John Wayne Airport’s general aviation roots date back to the barnstorming days of 1923, when Eddie Martin used to land his Jenny biplane on a desolate stretch of salt grass on Irvine Ranch, near what is now South Main Street and the 55.
As recently as 1990, small planes were the airport’s mainstay, making up nearly 90 percent of John Wayne’s 523,000 takeoffs and landings that year.
That made John Wayne the third most active general aviation airfield in the country, reports the Aircraft Owners and Pilots Association.
“(General aviation is) what the airport was designed for, and that’s how it flourished,” Phil Boyer, head of AOPA’s local chapter, told a Register reporter in 1991. “And that’s how it will continue to flourish.”
The airport did flourish, but not with general aviation.
Activity of small planes and other aircraft that don’t provide scheduled air service has plummeted nearly 60 percent since the heyday, as John Wayne’s passenger traffic has almost doubled.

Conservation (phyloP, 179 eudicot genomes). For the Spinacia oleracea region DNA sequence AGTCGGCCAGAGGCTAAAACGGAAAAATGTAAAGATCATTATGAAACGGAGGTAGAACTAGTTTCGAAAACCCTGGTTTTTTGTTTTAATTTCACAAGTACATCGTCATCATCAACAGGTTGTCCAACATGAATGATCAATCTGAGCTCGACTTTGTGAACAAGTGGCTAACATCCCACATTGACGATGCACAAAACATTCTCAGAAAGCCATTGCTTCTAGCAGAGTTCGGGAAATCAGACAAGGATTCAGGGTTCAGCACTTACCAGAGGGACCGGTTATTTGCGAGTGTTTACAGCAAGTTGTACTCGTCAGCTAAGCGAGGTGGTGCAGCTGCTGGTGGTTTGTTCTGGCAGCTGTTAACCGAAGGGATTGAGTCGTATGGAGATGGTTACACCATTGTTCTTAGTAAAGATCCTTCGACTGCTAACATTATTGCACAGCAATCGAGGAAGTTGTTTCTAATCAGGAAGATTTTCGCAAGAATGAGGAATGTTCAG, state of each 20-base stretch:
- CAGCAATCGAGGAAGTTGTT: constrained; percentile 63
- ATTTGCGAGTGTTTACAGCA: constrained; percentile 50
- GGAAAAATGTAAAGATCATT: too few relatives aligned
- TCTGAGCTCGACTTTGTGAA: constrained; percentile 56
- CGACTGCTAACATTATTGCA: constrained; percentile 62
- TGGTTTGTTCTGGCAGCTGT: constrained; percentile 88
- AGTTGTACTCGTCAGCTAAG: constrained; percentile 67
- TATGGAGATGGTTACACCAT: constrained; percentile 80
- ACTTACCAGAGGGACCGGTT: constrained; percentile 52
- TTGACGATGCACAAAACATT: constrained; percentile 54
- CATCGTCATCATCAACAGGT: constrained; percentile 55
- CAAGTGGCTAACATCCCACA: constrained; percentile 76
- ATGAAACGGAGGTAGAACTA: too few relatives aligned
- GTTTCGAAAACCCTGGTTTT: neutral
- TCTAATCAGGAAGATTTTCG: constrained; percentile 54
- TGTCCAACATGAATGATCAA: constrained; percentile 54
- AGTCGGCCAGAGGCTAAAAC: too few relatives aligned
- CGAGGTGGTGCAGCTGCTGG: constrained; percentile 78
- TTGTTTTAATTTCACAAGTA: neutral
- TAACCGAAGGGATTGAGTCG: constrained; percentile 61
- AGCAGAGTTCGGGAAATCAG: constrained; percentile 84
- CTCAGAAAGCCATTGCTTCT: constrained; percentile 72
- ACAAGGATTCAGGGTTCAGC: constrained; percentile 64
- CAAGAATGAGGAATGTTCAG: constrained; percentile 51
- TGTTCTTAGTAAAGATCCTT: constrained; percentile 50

Last year, small planes accounted for 172,000 of John Wayne’s 286,000 takeoffs and landings — about 60 percent. Student pilots, who practice landings and takeoffs, make up a large part of that activity.
Aviation experts, pilots and airport management say that John Wayne has fallen victim to the same trends affecting general aviation nationwide, including the high cost of owning and maintaining a private plane and the skyrocketing cost of aviation fuel.
Age is also a factor, as a generation of post-World War II flying buffs retire or die.